What to Say in a Cyber-Attack: Melbourne Heart Group Case Study
By Georgia Comensoli and James Fitzpatrick
Fifteen thousand patients at Cabrini Hospital’s Melbourne Heart Group faced the nightmare scenario of a cyberattack on their health records.
As details of the hack hit the press, including suggestions that a ransom had been paid, Melbourne Heart Group handled the sensitivities of a cyberattack, the media pressure of a hot button topic and the necessity of social media with varying levels of success.
The Age recently broke the story that 15,000 patient files had been scrambled and encrypted as part of an overseas hack on the Melbourne Heart Group. The hack had happened three weeks prior to the story breaking.
Users were met with; a message saying that their patients’ files had been encrypted; a demand for a ransom using cryptocurrency; and a warning that attempting to access their files could result in the permanent loss of data or a higher ransom. Amongst the files were sensitive medical information on patients both present and historical, as well as scheduling information.
The hack apparently had the hallmarks of an advanced malware attack from North Korea or Russia. The Age ‘understands’ a ransom has been paid.
What’s remains unclear is how many files were recovered, with some reports suggesting current patients had arrived from appointments that were completely wiped from the system.
Melbourne Heart posted an awkwardly placed statement on their website.
Melbourne Heart Group failed to post the statement to their Facebook page, which has a single post from 2014. It has no Twitter account.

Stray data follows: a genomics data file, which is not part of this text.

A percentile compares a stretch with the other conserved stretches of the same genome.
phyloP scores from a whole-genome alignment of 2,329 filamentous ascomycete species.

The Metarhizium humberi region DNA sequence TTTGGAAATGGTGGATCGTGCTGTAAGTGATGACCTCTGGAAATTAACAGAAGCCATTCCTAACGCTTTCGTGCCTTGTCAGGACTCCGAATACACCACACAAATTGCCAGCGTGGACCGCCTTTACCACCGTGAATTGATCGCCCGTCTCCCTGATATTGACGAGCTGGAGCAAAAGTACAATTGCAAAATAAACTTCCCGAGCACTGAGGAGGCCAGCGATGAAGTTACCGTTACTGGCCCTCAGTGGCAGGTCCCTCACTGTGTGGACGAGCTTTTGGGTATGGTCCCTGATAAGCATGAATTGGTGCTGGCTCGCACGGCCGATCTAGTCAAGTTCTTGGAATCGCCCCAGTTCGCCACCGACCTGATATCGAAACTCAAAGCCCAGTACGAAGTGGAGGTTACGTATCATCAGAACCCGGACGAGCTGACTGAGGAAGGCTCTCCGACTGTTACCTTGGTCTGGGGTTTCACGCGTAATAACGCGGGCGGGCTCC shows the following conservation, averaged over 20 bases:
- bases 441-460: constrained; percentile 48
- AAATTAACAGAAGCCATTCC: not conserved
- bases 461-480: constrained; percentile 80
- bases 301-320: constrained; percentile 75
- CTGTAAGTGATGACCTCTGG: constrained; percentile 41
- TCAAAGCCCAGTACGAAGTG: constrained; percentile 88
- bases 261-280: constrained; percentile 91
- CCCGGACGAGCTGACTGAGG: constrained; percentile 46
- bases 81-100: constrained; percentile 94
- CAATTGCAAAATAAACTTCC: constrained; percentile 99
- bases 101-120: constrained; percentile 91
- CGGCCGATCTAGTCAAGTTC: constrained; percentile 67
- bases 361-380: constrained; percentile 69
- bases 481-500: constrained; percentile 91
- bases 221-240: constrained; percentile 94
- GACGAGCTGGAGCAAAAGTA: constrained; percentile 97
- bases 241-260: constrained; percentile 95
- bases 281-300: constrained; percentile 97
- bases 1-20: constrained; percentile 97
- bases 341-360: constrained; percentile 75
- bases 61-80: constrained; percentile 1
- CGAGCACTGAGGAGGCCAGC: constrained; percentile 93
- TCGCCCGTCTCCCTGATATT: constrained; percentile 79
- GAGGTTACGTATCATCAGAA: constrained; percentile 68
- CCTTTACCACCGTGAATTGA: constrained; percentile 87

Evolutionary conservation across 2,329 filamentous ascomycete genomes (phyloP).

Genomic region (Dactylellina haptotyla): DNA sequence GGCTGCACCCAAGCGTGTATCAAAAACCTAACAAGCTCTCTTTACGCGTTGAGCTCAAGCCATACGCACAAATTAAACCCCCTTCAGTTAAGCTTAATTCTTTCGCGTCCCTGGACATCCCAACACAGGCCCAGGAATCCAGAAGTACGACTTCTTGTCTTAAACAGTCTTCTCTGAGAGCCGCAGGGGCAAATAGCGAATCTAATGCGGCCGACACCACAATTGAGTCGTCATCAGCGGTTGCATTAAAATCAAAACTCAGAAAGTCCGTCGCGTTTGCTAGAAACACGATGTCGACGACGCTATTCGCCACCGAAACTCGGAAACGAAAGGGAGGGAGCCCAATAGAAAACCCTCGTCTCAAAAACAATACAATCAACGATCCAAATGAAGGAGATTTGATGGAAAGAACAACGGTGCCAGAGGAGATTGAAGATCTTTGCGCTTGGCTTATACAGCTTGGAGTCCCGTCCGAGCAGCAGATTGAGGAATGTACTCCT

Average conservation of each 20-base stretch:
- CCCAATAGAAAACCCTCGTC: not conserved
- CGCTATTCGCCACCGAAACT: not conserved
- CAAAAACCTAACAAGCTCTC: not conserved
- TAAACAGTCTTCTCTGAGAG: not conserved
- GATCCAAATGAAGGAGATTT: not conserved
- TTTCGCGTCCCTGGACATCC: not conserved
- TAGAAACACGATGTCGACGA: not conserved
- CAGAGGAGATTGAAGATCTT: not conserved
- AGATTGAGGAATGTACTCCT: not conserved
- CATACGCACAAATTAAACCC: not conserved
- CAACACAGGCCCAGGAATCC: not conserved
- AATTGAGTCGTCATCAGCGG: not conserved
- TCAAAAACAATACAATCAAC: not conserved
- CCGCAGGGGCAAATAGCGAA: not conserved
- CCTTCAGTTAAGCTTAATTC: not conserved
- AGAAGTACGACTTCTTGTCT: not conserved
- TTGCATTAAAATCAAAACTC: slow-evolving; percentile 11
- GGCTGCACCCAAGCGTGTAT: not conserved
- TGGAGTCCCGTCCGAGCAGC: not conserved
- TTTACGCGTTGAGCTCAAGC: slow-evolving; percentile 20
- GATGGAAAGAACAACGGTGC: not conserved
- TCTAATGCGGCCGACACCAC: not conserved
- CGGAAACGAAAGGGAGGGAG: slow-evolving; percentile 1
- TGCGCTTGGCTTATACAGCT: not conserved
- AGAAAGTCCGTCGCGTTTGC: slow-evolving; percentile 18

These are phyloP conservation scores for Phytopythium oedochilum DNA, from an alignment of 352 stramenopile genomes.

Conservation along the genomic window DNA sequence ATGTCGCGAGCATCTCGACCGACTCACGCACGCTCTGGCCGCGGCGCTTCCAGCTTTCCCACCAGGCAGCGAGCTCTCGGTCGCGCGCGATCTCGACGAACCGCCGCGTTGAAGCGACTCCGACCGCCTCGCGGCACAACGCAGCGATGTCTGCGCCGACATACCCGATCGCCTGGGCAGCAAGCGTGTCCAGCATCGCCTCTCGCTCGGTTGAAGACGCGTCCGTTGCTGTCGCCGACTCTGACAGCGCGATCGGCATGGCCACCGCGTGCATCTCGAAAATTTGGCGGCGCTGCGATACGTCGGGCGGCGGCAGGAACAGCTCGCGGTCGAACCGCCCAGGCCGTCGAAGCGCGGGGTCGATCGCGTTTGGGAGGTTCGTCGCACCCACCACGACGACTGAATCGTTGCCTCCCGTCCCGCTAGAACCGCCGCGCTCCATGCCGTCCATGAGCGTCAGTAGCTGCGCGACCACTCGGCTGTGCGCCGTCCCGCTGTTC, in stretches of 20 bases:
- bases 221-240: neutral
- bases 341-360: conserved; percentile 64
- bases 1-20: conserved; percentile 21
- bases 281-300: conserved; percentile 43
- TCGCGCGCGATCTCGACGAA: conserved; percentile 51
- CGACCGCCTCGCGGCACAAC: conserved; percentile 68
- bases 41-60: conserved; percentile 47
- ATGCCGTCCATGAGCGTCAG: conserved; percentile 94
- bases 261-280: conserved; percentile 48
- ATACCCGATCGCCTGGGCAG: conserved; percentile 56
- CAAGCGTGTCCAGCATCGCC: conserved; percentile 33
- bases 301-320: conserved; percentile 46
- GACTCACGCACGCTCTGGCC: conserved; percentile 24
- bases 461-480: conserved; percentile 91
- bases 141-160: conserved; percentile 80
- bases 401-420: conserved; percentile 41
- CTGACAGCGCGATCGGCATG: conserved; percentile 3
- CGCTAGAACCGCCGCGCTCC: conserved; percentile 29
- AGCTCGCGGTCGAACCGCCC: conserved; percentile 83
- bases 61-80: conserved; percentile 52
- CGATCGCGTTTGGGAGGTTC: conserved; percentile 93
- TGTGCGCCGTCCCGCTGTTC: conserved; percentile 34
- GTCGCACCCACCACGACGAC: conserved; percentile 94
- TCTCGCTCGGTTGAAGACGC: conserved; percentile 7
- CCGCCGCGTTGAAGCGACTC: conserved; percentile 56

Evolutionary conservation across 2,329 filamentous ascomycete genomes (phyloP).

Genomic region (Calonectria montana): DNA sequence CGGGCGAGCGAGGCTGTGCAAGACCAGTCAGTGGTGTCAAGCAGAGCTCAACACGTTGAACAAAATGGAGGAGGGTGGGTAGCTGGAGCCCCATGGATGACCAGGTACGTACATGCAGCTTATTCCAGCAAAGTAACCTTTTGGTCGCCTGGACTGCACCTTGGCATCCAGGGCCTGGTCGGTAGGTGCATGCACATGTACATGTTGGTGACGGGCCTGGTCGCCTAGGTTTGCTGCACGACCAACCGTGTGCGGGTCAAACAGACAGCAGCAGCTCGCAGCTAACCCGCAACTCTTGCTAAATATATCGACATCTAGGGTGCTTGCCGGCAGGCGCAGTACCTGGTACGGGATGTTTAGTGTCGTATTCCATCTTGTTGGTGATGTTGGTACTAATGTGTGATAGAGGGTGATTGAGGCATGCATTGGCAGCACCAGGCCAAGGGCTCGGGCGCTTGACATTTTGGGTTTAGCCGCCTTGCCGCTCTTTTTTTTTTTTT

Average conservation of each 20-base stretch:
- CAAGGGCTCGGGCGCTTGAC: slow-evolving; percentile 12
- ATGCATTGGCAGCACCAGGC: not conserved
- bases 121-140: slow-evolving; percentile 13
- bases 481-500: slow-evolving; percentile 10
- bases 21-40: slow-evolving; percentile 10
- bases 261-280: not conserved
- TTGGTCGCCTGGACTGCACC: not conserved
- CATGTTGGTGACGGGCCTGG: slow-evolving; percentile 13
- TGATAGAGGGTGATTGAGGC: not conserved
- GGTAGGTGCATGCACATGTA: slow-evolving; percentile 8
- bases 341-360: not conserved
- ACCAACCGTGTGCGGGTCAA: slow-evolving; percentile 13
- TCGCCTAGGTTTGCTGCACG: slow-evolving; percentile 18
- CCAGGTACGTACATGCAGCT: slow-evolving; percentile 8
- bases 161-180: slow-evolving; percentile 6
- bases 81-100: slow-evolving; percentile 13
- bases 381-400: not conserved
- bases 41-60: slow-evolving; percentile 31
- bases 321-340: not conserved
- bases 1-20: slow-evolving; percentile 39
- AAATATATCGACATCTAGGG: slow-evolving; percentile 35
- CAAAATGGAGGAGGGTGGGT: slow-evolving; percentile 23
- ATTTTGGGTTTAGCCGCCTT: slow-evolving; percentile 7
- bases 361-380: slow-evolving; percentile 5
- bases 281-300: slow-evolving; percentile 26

Meanwhile, Cabrini Hospital put out a tweet saying the cyberattack was entirely confined to Melbourne Heart Group. The hospital also set the tone by describing Melbourne Heart as, “a group of specialists who lease rooms at Cabrini Malvern”.
The most obvious question is about whether Melbourne Heart Group made a mistake keeping the story quiet for three weeks? If you break the story yourself, you can frame the narrative and your company can appear proactive. If the story is broken on you, you look defensive.
However, Crisis Shield is hesitant to jump to conclusions. If a ransom has been paid, there could be tactical reasons for the radio silence. As their statement says, “the health and wellbeing of our patients is always our primary concern”. If keeping quiet serves that end, then that’s appropriate.
But there are a number of other things Melbourne Heart Group should have done to get a better result.
Health organisations are the frequent subject of these kind of attacks, thanks to the sensitive nature of the information. As such, these organisations tend to be more familiar with standard practice for cyberattacks involving private information.
The first is to immediately contact the people impacted. Not only is it the right thing to do by your stakeholders, you're now legally obliged to; in early 2017 the Australian Senate passed a privacy amendment bill which mandates that businesses, government agencies, non-for-profits and individuals are now required by law to notify the Office of the Australian Information Commissioner (OAIC) and all affected individuals (consumers, customers, staff etc.) of any data breach. You can read more information about this scheme on the OAIC's website.
Second, Melbourne Heart Group’s social media presence is very limited. You can repost website statements on your social media pages to give yourself the best chance of your stakeholders seeing the message. Having social media accounts with regular content is the ideal situation, because your audience is engaged and trained to expect a message. At the very least you should have Facebook and Twitter.
Third, while the company gave assurances that no patient’s privacy had been violated, were their medical records backed up? Was their care compromised?
A security journalist reported it two days after the news broke that patient data was backed up, that it was being restored, but it was taking time.
This is essential information to get out to all stakeholders. People cannot be allowed to think that there could be a patient whose health is at risk because their data is lost.